Watch Out for Wage-Hour Minefields<div>​</div> <div> In the struggle to attract and keep good employees in today’s competitive job market, many long term care facilities offer creative incentive packages. Employers that do so without fully understanding wage and hour implications put themselves at risk for devastating liability. Federal law makes it easy for employees to pursue claims as a group and provides successful plaintiffs automatic doubling of back pay. Simple mistakes can create liability in excess of $100,000, and, occasionally, over $1 million. <br></div> <div><br></div> <div>As staffing challenges grow, maintaining appropriate levels is more important and complex than ever. The Centers for Medicare &amp; Medicaid Services’ (CMS’) Five-Star Quality Rating System is based partly on nursing staff per resident. In 2019, CMS updated staffing ratios and added an automatic downgrade to one star for facilities that report at least four days per quarter with no registered nurse on site. Many states also impose stringent staffing ratios. <br></div> <div><br></div> <div>Employers that rely on payroll companies for wage calculations retain responsibility. Vendors can—and do—make errors, especially when employers don’t understand the overtime implications on incentives and bonuses.</div> <div><br></div> <div>Following are some issues and potential pitfalls that long term care employers and their payroll and human resources departments should watch for.</div> <h2 class="ms-rteElement-H2">Fair Labor Rules</h2> <div>The general rule under the Fair Labor Standards Act says employers must pay overtime to non-exempt workers for all hours over 40 in a work week at not less than one and one-half times the employee’s regular rate, as spelled out in Title 29 of the U.S. Code of Federal Regulations (CFR). That “regular rate” is not necessarily the employee’s base rate. <br></div> <div><br></div> <div>To calculate the regular rate, divide total renumeration in a work week by the total hours worked (including overtime hours). Do not include dollars or hours paid but not worked, such as vacation.&#160;</div> <div><ul><li>Shift Differentials/Incentives. Generally, shift differentials must be included in the employee’s regular rate of pay for determining overtime. The same is true for incentives offered to fill open shifts or work certain days.</li> <li>Payroll Pointer. Premium pay for working on a “special day” (holiday, weekend, or scheduled day off) that is not less than the employee’s overtime rate can be excluded from the regular rate and counted toward the employer’s overtime obligation in some circumstances, according to the CFR. Given the complexity of this determination, employers should consult with legal counsel.</li> <li>Payroll Pointer. Employers can limit the need for some complex rate calculations by carefully structuring bonuses to be based on a percentage of total earnings before the employee provides the services. In that case, per federal code, the employer does not need to recalculate overtime on the bonus payment.</li></ul></div> <div>For example, the employer could offer a retention bonus of 15 percent of the employee’s annual straight-time and overtime earnings. Because the percentage applies to the employee’s overtime earnings, no further calculation is needed. <br></div> <div><ul><li>Multiple Rates. When different rates are paid for two different jobs, the default rule is to pay overtime based on the weighted average (that is, total compensation divided by total hours worked).</li> <li>Discretionary Bonuses. Payments made to employees without obligation or prior promises may be excluded from the regular rate and not subject to overtime calculations. Discretionary bonuses are uncommon; think twice before excluding any bonus from the regular rate.</li> <li>Nondiscretionary Bonuses. Most nondiscretionary bonuses must be included in the regular rate for the weeks when the bonus was earned. Referral bonuses do not need to be included, according to U.S. Department of Labor guidelines, if “1.) participation is strictly voluntary; 2.) recruitment efforts do not involve significant time; and 3.) the activity is limited to after-hours solicitation done among friends, relatives, neighbors, and acquaintances.”</li></ul></div> <div><img src="/Monthly-Issue/2020/February/PublishingImages/legal_staff-chart.jpg" class="ms-rteImage-1" alt="" style="margin&#58;5px;" /><br><br>A bonus is considered nondiscretionary under federal regulations if the employer has promised, agreed, or even implied that it would pay it. Examples include attendance, production, quality, and retention bonuses. The employer must identify each work week during which the employee earned overtime and calculate the additional overtime due.</div> <div><br></div> <h2 class="ms-rteElement-H2">Adding it Up</h2> <div>Fictional employee, Pat, works for a center as both a certified nurse assistant (CNA) and as a certified medical assistant (CMA). Pat earns $13.00/hour as a CNA and $15.00/hour as a CMA. All nursing department employees receive a $1.00 per hour shift differential for hours between 2 p.m. and 10 p.m. and a “pick-up” premium for filling vacant shifts, which varies based on the urgency of the need. Pat’s schedule for a recent workweek is on the facing page.</div> <div><br></div> <div>Pat also received a $30.50 attendance bonus for this work week. In total, Pat worked 49 hours and earned $808.50 in straight-time wages.&#160;</div> <div><br></div> <div>Pat’s regular rate of pay for overtime calculation purposes is $16.50/hr. ($808.50 divided by 49 hours). This regular rate calculation is where payroll often trips up, failing to include the bonus amount or using one hourly rate instead of the weighted average. Incorrect calculations can result in liability for underpayments, or in the alternative, consistently overpaying employees on top of their costly incentives.</div> <div><br></div> <div>Beware, users of outside payroll companies—many may default to using the hourly rate the employee happens to be working when the overtime hours occur without telling the employer they are doing so. In order to legally use this method instead of the weighted average rate, the employer and employee need an advance agreement, according to 29 CFR. Sec. 778.419. <br></div> <div><br></div> <div>Additionally, since many work weeks end over the weekend (when premium pay is more likely), using that method will base overtime pay on a rate higher than the weighted average. <br></div> <div><br></div> <div>Total compensation can be determined with the formula (40 hours x Regular Rate) + (OT hours x 1.5 x Regular Rate). Here’s how the math works out for Pat in this example&#58; </div> <div>40 hours x $16.50 = $660. </div> <div>9 hours x 1.5 x $16.50 = $222.75</div> <div>Total compensation owed is $882.75. </div> <div>Calculating instead just additional overtime due (Regular Rate x 1.5 x OT hours) and then adding in straight-time wages would reach the same total amount. <br></div> <div><br></div> <div>An easier path? Not so fast&#58; The Labor Department recently proposed revisions and clarifications to the “fluctuating work week” (FWW) method of determining overtime for non-exempt employees who receive bonuses, which allows employer and workers to agree to a weekly base for all hours worked with only additional half-time pay for hours above 40.</div> <div><br></div> <div>While the proposal would extend FWW rules to bonus payments, the new model is not likely to have broad applications in long term care staffing where non-exempt employees generally have set base and variable OT hours. Long term care employers that may need workers to stay late or meet surge needs may find it difficult to convince employees to work an overtime hour for what may feel to them like a half-hour’s pay. </div> <h2 class="ms-rteElement-H2">Getting it Right</h2> <div>These are just a few of the many rules and approaches to properly attract and retain workers through properly calculated bonuses and overtime. There are other compensation arrangemewnts that can alter calculations and allow employers to fully pay and motivate employees while controlling labor costs. There could be state and local regulations, too.</div> <div><br></div> <div>But the headaches of getting it right usually pass with experience, attention to detail, and some help from experts when needed. The pain of getting it wrong while scrambling to keep fully staffed through creative overtime and bonus and incentive packages can last much, much longer. </div> <div>&#160;</div> <div><em>Michaelle L. Baumert is a principal in the Omaha office of Jackson Lewis. She is a seasoned litigator and has extensive experience in human resources counseling with an emphasis on wage and hour issues. She can be reached at Michaelle.Baumert@jacksonlewis.com or&#160;402-827-4270. Catherine A. Cano is an associate in the Omaha office of Jackson Lewis, representing management in all areas of labor and employment law. She can be reached at Catherine.Cano@jacksonlewis.com or 402-391-1991. </em></div>2020-02-01T05:00:00Z<img alt="" src="/Monthly-Issue/2020/February/PublishingImages/legal_t.jpg" style="BORDER&#58;0px solid;" />Legal;WorkforceMichaelle L. Baumert and Catherine A. CanoIn the struggle to attract and keep good employees in today’s competitive job market, many long term care facilities offer creative incentive packages.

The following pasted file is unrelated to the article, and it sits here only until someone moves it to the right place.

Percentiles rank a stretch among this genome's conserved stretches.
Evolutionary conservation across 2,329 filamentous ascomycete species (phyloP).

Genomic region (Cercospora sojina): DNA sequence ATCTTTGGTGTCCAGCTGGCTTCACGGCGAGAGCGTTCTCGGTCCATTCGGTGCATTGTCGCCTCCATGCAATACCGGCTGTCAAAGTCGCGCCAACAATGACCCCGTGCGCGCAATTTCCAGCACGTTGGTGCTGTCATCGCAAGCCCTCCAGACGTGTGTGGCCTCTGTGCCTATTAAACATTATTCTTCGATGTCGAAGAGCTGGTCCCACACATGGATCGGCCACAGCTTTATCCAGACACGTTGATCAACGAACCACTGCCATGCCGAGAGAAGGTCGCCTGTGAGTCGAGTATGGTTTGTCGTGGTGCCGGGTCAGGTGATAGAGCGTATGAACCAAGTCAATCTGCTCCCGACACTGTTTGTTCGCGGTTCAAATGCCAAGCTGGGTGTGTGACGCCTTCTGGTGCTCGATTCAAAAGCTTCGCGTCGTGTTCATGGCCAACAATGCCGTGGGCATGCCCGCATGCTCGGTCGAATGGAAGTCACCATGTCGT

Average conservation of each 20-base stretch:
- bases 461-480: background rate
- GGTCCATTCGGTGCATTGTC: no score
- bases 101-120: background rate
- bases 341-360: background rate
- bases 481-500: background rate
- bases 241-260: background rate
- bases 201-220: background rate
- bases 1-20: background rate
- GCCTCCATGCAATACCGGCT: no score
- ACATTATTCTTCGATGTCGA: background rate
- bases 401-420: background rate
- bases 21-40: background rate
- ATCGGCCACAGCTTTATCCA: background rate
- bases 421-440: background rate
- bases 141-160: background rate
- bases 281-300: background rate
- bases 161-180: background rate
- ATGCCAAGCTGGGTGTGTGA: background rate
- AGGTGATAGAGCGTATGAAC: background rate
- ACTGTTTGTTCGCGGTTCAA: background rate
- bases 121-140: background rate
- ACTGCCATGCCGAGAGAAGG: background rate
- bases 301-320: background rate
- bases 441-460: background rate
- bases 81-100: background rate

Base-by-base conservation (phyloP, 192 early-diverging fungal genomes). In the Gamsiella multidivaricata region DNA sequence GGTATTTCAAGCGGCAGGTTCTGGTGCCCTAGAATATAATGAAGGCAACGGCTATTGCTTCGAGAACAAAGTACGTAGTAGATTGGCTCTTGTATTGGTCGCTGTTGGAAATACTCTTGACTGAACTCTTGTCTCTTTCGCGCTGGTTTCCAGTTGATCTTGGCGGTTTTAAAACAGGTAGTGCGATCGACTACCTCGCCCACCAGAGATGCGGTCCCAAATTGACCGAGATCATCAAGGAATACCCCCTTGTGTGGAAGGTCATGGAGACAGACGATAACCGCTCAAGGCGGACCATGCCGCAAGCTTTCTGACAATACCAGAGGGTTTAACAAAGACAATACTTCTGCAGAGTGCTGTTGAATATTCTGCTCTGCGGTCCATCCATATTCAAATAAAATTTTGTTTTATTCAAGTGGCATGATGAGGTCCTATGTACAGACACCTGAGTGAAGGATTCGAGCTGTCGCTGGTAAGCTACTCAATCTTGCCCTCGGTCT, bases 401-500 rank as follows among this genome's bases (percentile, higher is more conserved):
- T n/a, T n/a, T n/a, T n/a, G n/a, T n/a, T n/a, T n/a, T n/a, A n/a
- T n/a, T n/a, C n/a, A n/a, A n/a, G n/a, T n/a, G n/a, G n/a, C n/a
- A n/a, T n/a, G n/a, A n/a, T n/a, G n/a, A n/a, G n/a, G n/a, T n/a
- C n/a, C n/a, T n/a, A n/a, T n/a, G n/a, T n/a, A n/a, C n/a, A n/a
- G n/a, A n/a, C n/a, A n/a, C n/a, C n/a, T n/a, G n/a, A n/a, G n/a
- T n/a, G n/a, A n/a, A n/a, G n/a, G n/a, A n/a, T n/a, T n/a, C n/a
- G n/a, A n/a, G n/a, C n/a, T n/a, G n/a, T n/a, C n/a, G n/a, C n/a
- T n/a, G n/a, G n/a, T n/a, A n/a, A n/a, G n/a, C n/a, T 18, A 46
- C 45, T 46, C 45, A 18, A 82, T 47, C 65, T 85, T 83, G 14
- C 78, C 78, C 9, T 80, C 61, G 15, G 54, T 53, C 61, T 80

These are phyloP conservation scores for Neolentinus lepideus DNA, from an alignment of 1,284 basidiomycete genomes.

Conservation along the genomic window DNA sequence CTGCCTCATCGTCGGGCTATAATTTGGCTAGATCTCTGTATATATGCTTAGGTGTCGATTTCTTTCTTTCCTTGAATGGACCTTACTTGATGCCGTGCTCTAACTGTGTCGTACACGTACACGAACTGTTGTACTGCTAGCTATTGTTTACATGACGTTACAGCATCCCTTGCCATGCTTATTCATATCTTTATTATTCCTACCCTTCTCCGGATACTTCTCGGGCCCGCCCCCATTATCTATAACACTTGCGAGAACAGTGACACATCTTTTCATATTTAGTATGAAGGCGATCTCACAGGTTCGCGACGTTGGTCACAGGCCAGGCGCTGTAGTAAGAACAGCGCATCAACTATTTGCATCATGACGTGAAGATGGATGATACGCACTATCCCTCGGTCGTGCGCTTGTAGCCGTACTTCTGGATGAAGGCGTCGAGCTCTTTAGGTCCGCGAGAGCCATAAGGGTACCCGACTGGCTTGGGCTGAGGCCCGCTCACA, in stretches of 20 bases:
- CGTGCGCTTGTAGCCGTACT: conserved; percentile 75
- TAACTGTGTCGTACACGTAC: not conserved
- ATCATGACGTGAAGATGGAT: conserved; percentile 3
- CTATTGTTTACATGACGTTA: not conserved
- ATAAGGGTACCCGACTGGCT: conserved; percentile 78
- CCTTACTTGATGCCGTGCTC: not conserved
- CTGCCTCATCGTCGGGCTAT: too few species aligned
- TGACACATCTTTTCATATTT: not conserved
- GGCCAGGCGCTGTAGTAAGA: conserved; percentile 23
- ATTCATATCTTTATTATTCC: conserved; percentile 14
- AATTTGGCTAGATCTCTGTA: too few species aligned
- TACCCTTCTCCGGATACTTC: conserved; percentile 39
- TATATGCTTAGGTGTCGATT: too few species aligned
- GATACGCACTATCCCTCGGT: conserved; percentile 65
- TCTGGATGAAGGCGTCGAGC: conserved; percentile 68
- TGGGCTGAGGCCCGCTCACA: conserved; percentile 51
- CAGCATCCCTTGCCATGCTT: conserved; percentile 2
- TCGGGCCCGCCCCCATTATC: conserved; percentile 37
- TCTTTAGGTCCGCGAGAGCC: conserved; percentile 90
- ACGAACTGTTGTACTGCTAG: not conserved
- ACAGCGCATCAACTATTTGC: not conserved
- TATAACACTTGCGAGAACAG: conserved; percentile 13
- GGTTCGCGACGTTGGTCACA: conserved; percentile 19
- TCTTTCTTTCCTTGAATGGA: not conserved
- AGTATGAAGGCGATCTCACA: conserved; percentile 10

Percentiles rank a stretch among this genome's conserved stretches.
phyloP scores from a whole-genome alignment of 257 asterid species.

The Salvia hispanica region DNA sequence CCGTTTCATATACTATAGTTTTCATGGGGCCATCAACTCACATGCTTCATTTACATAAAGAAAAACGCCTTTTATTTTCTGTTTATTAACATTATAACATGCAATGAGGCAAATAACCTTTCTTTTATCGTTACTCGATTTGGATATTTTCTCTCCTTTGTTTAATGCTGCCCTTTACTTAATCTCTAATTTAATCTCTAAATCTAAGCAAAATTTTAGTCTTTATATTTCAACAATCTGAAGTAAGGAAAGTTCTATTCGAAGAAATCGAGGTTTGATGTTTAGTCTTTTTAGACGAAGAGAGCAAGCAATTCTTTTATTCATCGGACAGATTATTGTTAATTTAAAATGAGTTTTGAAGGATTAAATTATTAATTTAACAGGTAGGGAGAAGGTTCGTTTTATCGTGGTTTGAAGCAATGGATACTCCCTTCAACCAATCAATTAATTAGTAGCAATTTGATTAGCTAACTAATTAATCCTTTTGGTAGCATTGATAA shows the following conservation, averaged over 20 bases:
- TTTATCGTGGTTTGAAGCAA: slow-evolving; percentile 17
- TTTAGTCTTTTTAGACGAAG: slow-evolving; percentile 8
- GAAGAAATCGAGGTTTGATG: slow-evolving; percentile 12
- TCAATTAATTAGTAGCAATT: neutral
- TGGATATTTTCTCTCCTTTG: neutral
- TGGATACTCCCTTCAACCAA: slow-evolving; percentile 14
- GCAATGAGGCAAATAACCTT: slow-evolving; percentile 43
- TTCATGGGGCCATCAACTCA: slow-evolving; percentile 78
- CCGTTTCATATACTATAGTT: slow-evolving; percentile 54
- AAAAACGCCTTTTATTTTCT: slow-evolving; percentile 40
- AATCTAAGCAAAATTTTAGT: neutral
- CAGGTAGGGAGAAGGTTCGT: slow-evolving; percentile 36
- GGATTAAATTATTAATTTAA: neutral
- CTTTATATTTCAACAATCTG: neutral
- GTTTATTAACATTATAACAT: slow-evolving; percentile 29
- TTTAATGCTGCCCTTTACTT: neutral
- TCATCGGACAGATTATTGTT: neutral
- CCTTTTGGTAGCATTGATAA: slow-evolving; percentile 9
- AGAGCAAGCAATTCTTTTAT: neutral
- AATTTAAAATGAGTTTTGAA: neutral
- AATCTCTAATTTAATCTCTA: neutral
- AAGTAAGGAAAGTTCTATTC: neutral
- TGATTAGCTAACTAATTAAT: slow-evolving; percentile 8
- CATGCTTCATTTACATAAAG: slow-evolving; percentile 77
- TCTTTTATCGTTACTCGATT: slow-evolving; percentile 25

DOL Issues Final Rule on Salary Exemption Levels<div>​</div> <div> <img src="/Monthly-Issue/2019/November/PublishingImages/hr_BrookeNixon.jpg" alt="Brooke Nixon" class="ms-rtePosition-1" style="margin&#58;5px 15px;" />A long-awaited Final Rule from the U.S. Department of Labor (DOL) raises the minimum salary level for certain workers to $35,568, or $684 per week. This rule, which will go into effect Jan. 1, 2020, affects nearly every skilled nursing, assisted living, and post-acute care facility in the country.</div> <div><br></div> <div>“For the first time in over 15 years, America’s workers will have an update to overtime regulations that will put overtime pay into the pockets of more than a million working Americans,” said Acting U.S. Secretary of Labor Patrick Pizzella. <br></div> <div><br></div> <div>Looking back a few years to the end of 2016, business owners and human resources professionals were scrambling to comply with DOL amendments to the Fair Labor Standards Act (FLSA). In 2014, President Barack Obama had directed DOL to update and modernize the overtime regulations, and subsequently, DOL issued its final rule on May 18, 2016, raising the minimum salary level to $913 per week, or $47,476 annually. The 2016 Rule was set to go into effect Dec. 1, 2016.</div> <h2 class="ms-rteElement-H2">Duties Exemptions from Overtime</h2> <div>Although the FLSA requires overtime pay for most employees, some are exempt from those requirements. To be exempt, an employee must meet both the duties test (workers perform certain duties detailed in the FLSA) and the salaries test (workers are paid on a salary basis at a certain amount per week). Under the duties test, employees must perform certain duties before they can be exempt under the FLSA. <br></div> <div><br></div> <div>The most commonly used exemptions are the executive exemption, the professional exemption, and the administrative exemption. All three of these exemptions are commonly used in long term and post-acute care (LT/PAC) facilities.</div> <div><br></div> <div>For example, administrators of long term care facilities will meet the duties test for an executive exemption if their duty is managing the facility, if they regularly supervise two or more full-time employees (or part-time equivalents), and have the authority to hire and fire employees (or their recommendations on hiring and firing carry significant weight). </div> <h2 class="ms-rteElement-H2">Exemptions in Care Settings</h2> <div>The professional exemption is often used in the LT/PAC care field for certain nurses, doctors, and other professionals in these facilities. Finally, individuals working in LT/PAC facilities may meet the duties test for an administrative exemption if their primary duties are the performance of office or nonmanual work directly related to the management of the facility and they regularly exercise discretion and independent judgment on matters of significance. This exemption may be used in LT/PAC settings by the human resources or financial director.&#160;</div> <div><br></div> <div>However, the 2016 Rule did not alter the duties test. Instead, it primarily focused on updating the salary levels necessary for executive, administrative, and professional (EAP) employees to be considered exempt. <br></div> <div><br></div> <div>Under the rule prior to 2016, and the rule that is currently in effect today, the minimum salary level for an EAP employee to be eligible for the exemption to overtime is set at $455 per week, or $23,660 annually. </div> <h2 class="ms-rteElement-H2">The 2016 Final Rule</h2> <div>Businesses everywhere spent the latter part of 2016 seeking advice from attorneys and accountants and reviewing employee pay rates, exempt versus nonexempt positions, and timekeeping policies. Critics complained that the 2016 Rule set the minimum salary level at an unreasonably high rate, thereby excluding millions of employees from being eligible for an exemption even though they perform exempt job duties.</div> <div><br></div> <div>As a result, many businesses would be forced to change the pay structure of their employees and possibly institute layoffs due to budget concerns. In response, a coalition of business groups and numerous states brought suit against DOL, challenging the 2016 Rule and requesting injunctive relief.</div> <div><br></div> <div>On Nov. 22, 2016, mere days before the Dec. 1 effective date, the U.S. District Court for the Eastern District of Texas issued a nationwide injunction blocking the 2016 Rule from going into effect. The court concluded the plaintiffs demonstrated a likelihood that DOL had exceeded its rule-making authority. The preliminary injunction only temporarily blocked the rule until the court could make a final decision.</div> <div><br></div> <div>For most of 2017, businesses were in limbo. The 2016 Rule had not gone into effect, but some business owners had already made significant changes to their business practices and employee pay rates. Other businesses decided to wait it out and see how the court would ultimately rule. On Aug. 31, 2017, the Texas federal court granted summary judgment for the plaintiffs challenging the rule. This decision effectively invalidated the 2016 Rule in its entirety.</div> <h2 class="ms-rteElement-H2">The 2019 Final Rule</h2> <div>Fast-forward to March 7, 2019, when DOL issued a new proposed rule increasing the minimum salary level and, after a comment period, issued the Final Rule Sept. 24, 2019. For an employee to be considered exempt under the FLSA, and not be paid overtime, the individual must meet the traditional duties test detailed above (which has remained unchanged) and be paid on a salary basis of at least $35,568 per year, or $684 per week.&#160;</div> <div><br></div> <div>Accordingly, any worker in a LT/PAC facility who is currently considered exempt from overtime but who makes less than $35,568 per year must be evaluated. After Jan. 1, 2020, EAP employees working in such a facility must be paid overtime unless they meet the duties test and be paid the minimum salary. <br></div> <div><br></div> <div>The highly compensated worker level was increased from $100,000 to $107,432. The Final Rule allows employers to use nondiscretionary bonuses and incentive payments (including commissions) that are paid at least annually to satisfy up to 10 percent of the standard salary level. Unlike the proposed rule, the Final Rule provides that DOL will update the thresholds “more regularly in the future” but did not specify that changes would be made every four years.</div> <div><br></div> <div>DOL’s stated goal is to enable employees who have been classified as exempt to receive a pay raise (at least to the new $35,568 level) or to be reclassified as nonexempt so they can receive overtime pay. According to DOL, this Final Rule should impact approximately 1.3 million workers in the United States. <br></div> <div>Employers now must make a decision to either reclassify these employees as nonexempt or raise their salaries to the new exemption rate. <br></div> <div><br></div> <div>The time to address this matter is now. These changes are sure to inspire a fresh round of FLSA compliance lawsuits in 2020 for employers that do not address or fail to address them effectively. </div> <div>&#160;</div> <div><span class="ms-rteThemeForeColor-2-0" style="">Potential Steps to Consider</span><br class="ms-rteThemeForeColor-2-0" style=""><ul><li><span class="ms-rteThemeForeColor-2-0" style="">Identify nonexempt positions—those employees making less than $35,568.</span></li><span class="ms-rteThemeForeColor-2-0" style=""> </span><span class="ms-rteThemeForeColor-2-0" style=""> </span><li><span class="ms-rteThemeForeColor-2-0" style="">Identify which of those positions to increase to the new exempt salary level. </span></li><span class="ms-rteThemeForeColor-2-0" style=""> </span><span class="ms-rteThemeForeColor-2-0" style=""> </span><li><span class="ms-rteThemeForeColor-2-0" style="">For those employees required to be reclassified as nonexempt, determine whether changes should be made to their job duties or work schedule to limit overtime hours. </span></li><span class="ms-rteThemeForeColor-2-0" style=""> </span><span class="ms-rteThemeForeColor-2-0" style=""> </span><li><span class="ms-rteThemeForeColor-2-0" style="">Calculate a new hourly rate for classified employees that will closely approximate current total annual salary compensation for all hours worked to limit the impact on the labor budget.</span></li><span class="ms-rteThemeForeColor-2-0" style=""> </span><span class="ms-rteThemeForeColor-2-0" style=""> </span><li><span class="ms-rteThemeForeColor-2-0" style="">Consider alternate employment structures, such as salaried nonexempt employment. &#160;&#160;&#160; </span></li><span class="ms-rteThemeForeColor-2-0" style=""> </span><span class="ms-rteThemeForeColor-2-0" style=""> </span><li><span class="ms-rteThemeForeColor-2-0" style="">Draft comprehensive communication and training plans to help reduce the projected costs associated with the transition. </span></li><span class="ms-rteThemeForeColor-2-0" style=""> </span><span class="ms-rteThemeForeColor-2-0" style=""> </span><li><span class="ms-rteThemeForeColor-2-0" style="">Train new hourly employees on timekeeping requirements and on what exactly constitutes hours worked that are due payment. For example, time spent working on mobile devices at home must be tracked and factored into the overtime analysis.</span></li></ul></div> <div><em>Brooke Nixon is a partner at Constangy, Brooks, Smith &amp; Prophete. She can be reached at bnixon@constangy.com.</em></div> 2019-11-01T04:00:00Z<img alt="" src="/Monthly-Issue/2019/November/PublishingImages/hr_t.jpg" style="BORDER&#58;0px solid;" />WorkforceBrooke NixonThe most commonly used exemptions are the executive, professional, and administrative exemptions. All three of these exemptions are commonly used in LT/PAC facilities.